The next morning, full of new calories from the crawfish-and-clam dinner we'd scavenged from the riverbed, we all slept in. Before he'd left, Cody had given us instructions: Wait until noon, then cut down two willow trees each and head upstream until we saw him. We found him half a mile upriver, waiting in a clearing.
As we sat, he gave a short talk about what we'd done so far. "Every one of your ancestors lived like this," he told us. "I wanted you to tap into that lineage." Robin pointed out that the Drifter mirrored the march of civilization: We'd started out wandering the desert, harnessed fire and built tools, and eventually found a nice place to settle with clean water and access to food. Cody nodded. "It also mirrors resources," he said. "The first night was about thermoregulation. Then water. Then eventually food. It's a hierarchy of need." Cody said that in the college classes he teaches, sometimes kids show up to get away from modern life. "They want to 'get back to the land,' " he said. "They want to make moccasins. They want to make a drum and dance." He shook his head pityingly. "You dance when the pot is empty. Or when it's just been filled."
Everyone said they'd be taking different things away from their experience on the Drifter. Susan, the healer from Peru, said she learned she had more perseverance than she thought – that she could push on for miles with rocks in her shoes, instead of stopping every five minutes to readjust her backpack. Zach, the programmer, said he realized how easy it is to be nice when you're comfortable: "But when you're hot, hungry, have a headache, and can still smile and be pleasant . . . wow. Amazing." And I felt humbled and grateful for people who had skills and knowledge that I didn't – particularly the ones I'd underestimated.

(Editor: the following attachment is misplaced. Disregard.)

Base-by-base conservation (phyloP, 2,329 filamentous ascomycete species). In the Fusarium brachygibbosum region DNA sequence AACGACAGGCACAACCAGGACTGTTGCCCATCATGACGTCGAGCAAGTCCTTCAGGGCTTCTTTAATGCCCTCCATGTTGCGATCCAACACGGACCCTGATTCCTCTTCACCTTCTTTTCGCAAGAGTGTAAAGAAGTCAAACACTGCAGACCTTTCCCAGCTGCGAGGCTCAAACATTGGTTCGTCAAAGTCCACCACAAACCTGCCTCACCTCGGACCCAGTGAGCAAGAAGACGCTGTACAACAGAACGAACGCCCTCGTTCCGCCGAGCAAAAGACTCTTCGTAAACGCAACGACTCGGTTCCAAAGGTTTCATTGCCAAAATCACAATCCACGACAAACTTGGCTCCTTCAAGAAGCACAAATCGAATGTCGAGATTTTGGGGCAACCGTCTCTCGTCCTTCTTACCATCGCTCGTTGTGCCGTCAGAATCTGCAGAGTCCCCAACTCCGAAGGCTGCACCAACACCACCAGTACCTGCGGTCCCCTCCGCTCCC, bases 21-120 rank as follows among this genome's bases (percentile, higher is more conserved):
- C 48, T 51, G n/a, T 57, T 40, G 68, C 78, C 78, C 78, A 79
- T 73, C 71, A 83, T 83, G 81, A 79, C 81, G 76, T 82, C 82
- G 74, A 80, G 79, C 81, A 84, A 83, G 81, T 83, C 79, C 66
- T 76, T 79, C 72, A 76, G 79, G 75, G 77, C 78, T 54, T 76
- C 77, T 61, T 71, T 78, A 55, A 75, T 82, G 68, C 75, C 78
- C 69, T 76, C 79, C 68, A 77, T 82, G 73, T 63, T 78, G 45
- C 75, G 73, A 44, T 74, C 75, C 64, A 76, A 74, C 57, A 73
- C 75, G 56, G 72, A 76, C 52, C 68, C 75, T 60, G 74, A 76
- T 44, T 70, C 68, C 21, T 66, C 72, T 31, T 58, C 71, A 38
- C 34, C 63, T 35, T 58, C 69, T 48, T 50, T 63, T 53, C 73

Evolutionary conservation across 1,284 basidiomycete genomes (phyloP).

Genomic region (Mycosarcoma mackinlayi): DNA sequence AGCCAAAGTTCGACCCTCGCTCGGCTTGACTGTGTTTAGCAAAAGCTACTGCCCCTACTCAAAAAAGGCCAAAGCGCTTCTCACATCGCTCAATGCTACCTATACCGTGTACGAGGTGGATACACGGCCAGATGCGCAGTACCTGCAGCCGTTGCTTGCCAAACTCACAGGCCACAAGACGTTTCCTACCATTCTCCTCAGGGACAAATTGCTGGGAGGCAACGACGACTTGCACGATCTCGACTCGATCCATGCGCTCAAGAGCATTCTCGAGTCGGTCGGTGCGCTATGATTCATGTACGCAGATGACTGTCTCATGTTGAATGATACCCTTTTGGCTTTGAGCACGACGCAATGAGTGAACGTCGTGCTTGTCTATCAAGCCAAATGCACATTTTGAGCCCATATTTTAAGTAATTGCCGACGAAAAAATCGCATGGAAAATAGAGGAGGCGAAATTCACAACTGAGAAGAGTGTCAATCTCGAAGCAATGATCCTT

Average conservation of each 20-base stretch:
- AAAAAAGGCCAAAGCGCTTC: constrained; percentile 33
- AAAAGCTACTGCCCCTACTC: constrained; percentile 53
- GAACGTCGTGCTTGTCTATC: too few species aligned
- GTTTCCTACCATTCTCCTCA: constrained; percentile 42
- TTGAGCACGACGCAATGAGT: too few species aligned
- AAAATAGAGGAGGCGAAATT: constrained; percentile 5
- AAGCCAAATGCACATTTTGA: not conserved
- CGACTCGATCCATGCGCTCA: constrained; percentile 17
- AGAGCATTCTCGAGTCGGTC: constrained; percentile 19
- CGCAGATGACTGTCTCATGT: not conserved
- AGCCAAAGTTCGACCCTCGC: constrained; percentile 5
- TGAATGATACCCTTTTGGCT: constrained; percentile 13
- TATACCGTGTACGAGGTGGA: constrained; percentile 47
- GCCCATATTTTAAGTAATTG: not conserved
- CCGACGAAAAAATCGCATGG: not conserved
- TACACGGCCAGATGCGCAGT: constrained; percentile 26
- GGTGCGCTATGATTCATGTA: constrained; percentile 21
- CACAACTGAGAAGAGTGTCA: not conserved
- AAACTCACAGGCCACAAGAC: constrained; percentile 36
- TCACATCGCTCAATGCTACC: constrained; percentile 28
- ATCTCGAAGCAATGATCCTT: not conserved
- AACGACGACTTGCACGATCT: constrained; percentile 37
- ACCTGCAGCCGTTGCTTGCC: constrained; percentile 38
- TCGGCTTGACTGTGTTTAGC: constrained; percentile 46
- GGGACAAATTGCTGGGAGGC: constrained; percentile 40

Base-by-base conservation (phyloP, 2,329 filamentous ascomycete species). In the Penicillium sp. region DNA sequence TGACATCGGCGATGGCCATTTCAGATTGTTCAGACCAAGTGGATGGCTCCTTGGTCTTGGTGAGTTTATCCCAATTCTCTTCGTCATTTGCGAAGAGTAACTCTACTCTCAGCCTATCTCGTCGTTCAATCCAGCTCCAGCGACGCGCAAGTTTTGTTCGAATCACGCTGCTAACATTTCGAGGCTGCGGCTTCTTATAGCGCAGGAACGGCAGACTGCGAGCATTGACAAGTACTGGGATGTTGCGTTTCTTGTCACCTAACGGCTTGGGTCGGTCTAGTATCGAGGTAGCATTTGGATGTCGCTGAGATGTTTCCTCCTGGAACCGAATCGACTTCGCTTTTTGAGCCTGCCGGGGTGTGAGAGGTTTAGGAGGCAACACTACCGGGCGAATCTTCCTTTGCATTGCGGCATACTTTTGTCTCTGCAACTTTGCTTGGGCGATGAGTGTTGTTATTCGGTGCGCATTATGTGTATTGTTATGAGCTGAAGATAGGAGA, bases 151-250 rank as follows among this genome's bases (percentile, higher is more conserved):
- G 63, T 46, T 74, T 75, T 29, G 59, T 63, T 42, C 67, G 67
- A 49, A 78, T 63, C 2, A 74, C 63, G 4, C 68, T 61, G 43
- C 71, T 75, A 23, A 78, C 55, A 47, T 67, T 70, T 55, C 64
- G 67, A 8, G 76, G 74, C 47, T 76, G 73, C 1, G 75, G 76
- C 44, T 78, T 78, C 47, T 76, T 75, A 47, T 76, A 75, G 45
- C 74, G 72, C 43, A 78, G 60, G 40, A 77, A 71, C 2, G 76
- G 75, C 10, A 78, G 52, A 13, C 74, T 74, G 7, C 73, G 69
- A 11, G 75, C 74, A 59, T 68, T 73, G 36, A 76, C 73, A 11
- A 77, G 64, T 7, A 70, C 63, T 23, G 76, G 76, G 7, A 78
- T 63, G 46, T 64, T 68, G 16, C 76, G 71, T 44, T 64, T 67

On the dinner menu: riverbed-scavenged crawfish.
My favorite reaction came from Sam, the ex-Navy mechanic. For much of the trip, he had quietly steered us toward the right thing to do without seeming like he was telling us what to do at all. That morning he opened up. Sam said he'd grown up camping and canoeing in Maine, but he was usually alone. "I was closed off," he said. "But what I've learned from being with you all week is, I should have been doing it this way all along. You're supposed to take friends. You're supposed to share it."
Cody said he devised the Drifter to punish us physically, but that most of the benefits were psychological. "It's designed to teach people the difference between what they want and what they need," he told me. "It's designed to teach people to be grateful for what they have. It's designed to remind people of what their ancestors did on a daily basis. But really," he said, "it's about shattering limitations. When someone successfully completes the Drifter, it's a huge confidence booster. If you're ever in a life-threatening situation, your adrenaline starts pumping – but now you know it's going to be OK. You've done this before. You've been in the backcountry for multiple days with limited gear, and you came out OK. How many other Americans can say that?"
Then Cody stood up and clapped his hands. "OK. So what's on the menu right now – and I mean that very much not literally" – he laughed – "is we're going to make a sweat." Sweat lodges, he explained, have been used by indigenous peoples for centuries, for reasons both physical and spiritual. Cody showed us how to bend the willow trunks in the shape of a dome, and how to lash the ends together with strips of bark. We dug a pit to fill with hot rocks, and then covered the whole thing with a tarp. Once night fell, we all crawled inside. Cody the shaman poured cold water on the rocks, and the dome filled with steam.
"A lot of people, whether they know it or not, come on the Drifter for purification," he said. "The desert is like a self-cleaning oven. It bakes the bullshit away. Everything's out there for you to see." Just when the heat got too much to bear, he led us out to the river, and we all plunged in. The water was so cold, we had trouble breathing, but as our bodies adjusted, we started to laugh – first out of relief, then pleasure, then joy. We lay in the mud for a while, our heads steaming, gazing at the stars. Above us, the handle of the Big Dipper pointed the way home.